"The black dude got suspended from CNN for saying something on Tweeter or twitter, whatever he calls it, twats, twits.... I'm sorry".
Never mind the fact that had the man sitting directly to his left, Eric Bolling, ever started a sentence with the words 'The Black Dude', liberals would have immediately called for his firing. Beckel will slide on that, no doubt.
That reality aside, the crew tried their best to save the segment, but Beckel couldn't quite recover.
Closing out an interview with Sen. John Hoeven (R) of North Dakota on today's Andrea Mitchell Reports, substitute host Chris Matthews thanked the former governor and said he "loved visiting your state this summer" and that he loves Mt. Rushmore, having "sat there for two hours and just looked up at it" during his trip to South Dakota over the summer.
Hoeven corrected Matthews, saying he was from North Dakota. Matthews retorted that he "liked South Dakota better anyway." [video follows page break]
Not everybody appreciates live local TV reporting. When an unusual snowstorm hit Seattle a few weeks ago, the local NBC affiliate sent a reporter to cover people sledding on city streets. And, as caught by ABC’s Jimmy Kimmel Live, some hilarity ensued in the reaction of one displeased woman holding an inner tube.
“Sometimes when covering the dangers of sledding and cars on slick roads,” FNC’s Bret Baier explained in setting up the clip on the January 20 Special Report, “it’s not just the cars that are the danger.”
Playing off the “best picture” nominated motion picture, The Artist, ABC’s Jimmy Kimmel Live on Tuesday night created its own version of the black and white silent movie – but with a twist, using video clips from NBC’s Republican presidential debate of the night before.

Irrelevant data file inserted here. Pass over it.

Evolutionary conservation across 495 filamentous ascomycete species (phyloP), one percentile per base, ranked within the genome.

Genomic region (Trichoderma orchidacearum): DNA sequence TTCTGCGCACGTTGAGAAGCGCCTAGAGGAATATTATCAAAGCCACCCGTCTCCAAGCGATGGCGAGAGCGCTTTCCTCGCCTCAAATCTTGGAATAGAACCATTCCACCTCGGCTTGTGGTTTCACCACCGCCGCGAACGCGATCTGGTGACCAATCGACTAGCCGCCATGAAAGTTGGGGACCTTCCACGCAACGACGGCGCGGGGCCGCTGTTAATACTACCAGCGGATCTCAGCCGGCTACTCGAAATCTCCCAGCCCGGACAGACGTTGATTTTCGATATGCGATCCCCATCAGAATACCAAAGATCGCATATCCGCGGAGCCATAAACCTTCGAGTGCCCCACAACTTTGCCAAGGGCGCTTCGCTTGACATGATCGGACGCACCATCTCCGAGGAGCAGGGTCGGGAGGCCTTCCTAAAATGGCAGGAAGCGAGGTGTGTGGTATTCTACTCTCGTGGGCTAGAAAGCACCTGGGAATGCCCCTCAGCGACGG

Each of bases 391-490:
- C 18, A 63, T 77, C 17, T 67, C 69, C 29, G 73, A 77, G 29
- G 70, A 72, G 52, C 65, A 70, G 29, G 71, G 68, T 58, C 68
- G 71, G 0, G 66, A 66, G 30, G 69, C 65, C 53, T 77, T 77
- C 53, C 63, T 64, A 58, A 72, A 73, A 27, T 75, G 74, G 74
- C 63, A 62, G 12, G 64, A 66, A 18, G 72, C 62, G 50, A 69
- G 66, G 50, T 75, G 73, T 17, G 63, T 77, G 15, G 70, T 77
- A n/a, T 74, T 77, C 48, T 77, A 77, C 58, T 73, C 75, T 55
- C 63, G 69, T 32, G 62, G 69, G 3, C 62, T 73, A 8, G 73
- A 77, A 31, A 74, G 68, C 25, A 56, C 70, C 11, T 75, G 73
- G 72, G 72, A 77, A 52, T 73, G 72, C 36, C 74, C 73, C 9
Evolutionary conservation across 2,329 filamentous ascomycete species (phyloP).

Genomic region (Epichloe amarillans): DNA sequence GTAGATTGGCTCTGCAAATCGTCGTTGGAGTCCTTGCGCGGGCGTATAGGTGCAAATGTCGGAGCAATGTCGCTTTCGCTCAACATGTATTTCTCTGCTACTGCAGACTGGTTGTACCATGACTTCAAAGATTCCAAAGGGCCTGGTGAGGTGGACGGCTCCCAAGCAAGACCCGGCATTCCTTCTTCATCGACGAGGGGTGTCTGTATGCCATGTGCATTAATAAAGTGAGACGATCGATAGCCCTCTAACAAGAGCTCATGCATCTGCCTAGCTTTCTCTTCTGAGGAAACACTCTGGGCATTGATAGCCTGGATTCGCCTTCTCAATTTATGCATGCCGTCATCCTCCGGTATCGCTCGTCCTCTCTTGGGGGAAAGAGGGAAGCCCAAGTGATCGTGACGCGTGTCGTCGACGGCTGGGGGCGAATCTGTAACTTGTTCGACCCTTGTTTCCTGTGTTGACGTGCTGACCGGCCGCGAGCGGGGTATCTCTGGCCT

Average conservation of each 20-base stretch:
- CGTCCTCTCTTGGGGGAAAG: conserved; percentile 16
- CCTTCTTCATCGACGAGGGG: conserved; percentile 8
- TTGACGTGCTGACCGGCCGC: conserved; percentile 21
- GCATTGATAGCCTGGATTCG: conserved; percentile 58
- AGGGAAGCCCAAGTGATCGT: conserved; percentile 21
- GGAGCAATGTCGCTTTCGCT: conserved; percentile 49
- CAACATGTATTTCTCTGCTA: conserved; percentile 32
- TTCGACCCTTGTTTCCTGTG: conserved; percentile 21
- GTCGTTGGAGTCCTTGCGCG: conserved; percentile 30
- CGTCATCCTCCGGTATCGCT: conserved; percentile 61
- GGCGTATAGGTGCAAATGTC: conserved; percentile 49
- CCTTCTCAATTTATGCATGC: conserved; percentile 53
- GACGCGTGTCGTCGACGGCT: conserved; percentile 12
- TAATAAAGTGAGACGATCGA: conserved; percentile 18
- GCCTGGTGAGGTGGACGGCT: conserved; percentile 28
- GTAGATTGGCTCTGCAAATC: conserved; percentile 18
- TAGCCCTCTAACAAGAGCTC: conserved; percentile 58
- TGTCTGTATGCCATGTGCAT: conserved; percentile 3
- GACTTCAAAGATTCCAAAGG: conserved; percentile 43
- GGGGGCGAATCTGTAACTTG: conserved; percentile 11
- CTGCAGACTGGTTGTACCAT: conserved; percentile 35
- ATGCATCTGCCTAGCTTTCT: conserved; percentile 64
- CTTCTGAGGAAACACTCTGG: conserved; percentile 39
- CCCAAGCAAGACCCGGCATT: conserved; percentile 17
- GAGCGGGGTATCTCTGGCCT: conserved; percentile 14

FNC ended Thursday’s Special Report with the pretty inventive video created by Kimmel’s staff. Bret Baier set it up by suggesting the Republican candidates “are trying a new tactic and they’re taking to heart a long ago era, a different kind of movie.”
On Thursday's Hardball, Chris Matthews preposterously insisted that Barack Obama added "only 13 people" to the federal workforce in 2009 and that the total number of individuals working for the U.S. government (as of 2010) was 4,443.
[UPDATE, 8:55 PM EST: Two hours later, in the otherwise identical 7 PM EST re-play, MSNBC inserted a new graphic and a new audio overlay in which Matthews corrected his incompetence without noting any change from his first broadcast: Video below features both versions. In the 5 PM EST hour, Matthews claimed “the federal workforce totaled forty-four hundred and thirty people in 2009 when Obama took office. In 2010, a year later, the number increased to forty-four forty-three people – a difference of only thirteen people.” In the re-do, Matthews realized “the federal workforce totaled four million, four hundred and thirty thousand in 2009...”]